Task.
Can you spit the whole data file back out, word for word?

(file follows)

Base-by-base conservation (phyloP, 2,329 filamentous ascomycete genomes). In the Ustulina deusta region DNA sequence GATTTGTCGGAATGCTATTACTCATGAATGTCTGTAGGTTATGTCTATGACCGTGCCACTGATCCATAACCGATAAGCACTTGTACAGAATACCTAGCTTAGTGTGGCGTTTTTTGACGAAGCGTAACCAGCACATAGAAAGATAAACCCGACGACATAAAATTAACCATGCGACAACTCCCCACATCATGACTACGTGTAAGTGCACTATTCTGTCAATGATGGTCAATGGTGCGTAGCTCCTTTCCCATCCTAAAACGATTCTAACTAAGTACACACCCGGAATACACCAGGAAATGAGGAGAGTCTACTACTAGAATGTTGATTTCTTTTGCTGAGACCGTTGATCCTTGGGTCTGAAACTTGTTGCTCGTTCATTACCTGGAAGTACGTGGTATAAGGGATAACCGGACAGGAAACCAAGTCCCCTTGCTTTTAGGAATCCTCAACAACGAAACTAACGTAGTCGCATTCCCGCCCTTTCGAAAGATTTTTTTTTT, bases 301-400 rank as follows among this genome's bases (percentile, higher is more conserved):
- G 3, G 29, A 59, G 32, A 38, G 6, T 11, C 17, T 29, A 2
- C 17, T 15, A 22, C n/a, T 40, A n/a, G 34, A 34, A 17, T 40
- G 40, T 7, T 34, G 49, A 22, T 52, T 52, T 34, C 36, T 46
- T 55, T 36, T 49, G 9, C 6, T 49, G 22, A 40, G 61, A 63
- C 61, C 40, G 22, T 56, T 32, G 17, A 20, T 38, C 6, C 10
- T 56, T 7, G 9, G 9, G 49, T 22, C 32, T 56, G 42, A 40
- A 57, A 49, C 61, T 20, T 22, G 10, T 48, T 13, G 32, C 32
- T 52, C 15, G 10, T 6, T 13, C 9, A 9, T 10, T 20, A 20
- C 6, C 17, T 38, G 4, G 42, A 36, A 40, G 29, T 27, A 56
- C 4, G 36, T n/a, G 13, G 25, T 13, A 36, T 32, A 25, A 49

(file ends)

Base-by-base conservation (phyloP, 2,329 filamentous ascomycete genomes). In the Ustulina deusta region DNA sequence GATTTGTCGGAATGCTATTACTCATGAATGTCTGTAGGTTATGTCTATGACCGTGCCACTGATCCATAACCGATAAGCACTTGTACAGAATACCTAGCTTAGTGTGGCGTTTTTTGACGAAGCGTAACCAGCACATAGAAAGATAAACCCGACGACATAAAATTAACCATGCGACAACTCCCCACATCATGACTACGTGTAAGTGCACTATTCTGTCAATGATGGTCAATGGTGCGTAGCTCCTTTCCCATCCTAAAACGATTCTAACTAAGTACACACCCGGAATACACCAGGAAATGAGGAGAGTCTACTACTAGAATGTTGATTTCTTTTGCTGAGACCGTTGATCCTTGGGTCTGAAACTTGTTGCTCGTTCATTACCTGGAAGTACGTGGTATAAGGGATAACCGGACAGGAAACCAAGTCCCCTTGCTTTTAGGAATCCTCAACAACGAAACTAACGTAGTCGCATTCCCGCCCTTTCGAAAGATTTTTTTTTT, bases 301-400 rank as follows among this genome's bases (percentile, higher is more conserved):
- G 3, G 29, A 59, G 32, A 38, G 6, T 11, C 17, T 29, A 2
- C 17, T 15, A 22, C n/a, T 40, A n/a, G 34, A 34, A 17, T 40
- G 40, T 7, T 34, G 49, A 22, T 52, T 52, T 34, C 36, T 46
- T 55, T 36, T 49, G 9, C 6, T 49, G 22, A 40, G 61, A 63
- C 61, C 40, G 22, T 56, T 32, G 17, A 20, T 38, C 6, C 10
- T 56, T 7, G 9, G 9, G 49, T 22, C 32, T 56, G 42, A 40
- A 57, A 49, C 61, T 20, T 22, G 10, T 48, T 13, G 32, C 32
- T 52, C 15, G 10, T 6, T 13, C 9, A 9, T 10, T 20, A 20
- C 6, C 17, T 38, G 4, G 42, A 36, A 40, G 29, T 27, A 56
- C 4, G 36, T n/a, G 13, G 25, T 13, A 36, T 32, A 25, A 49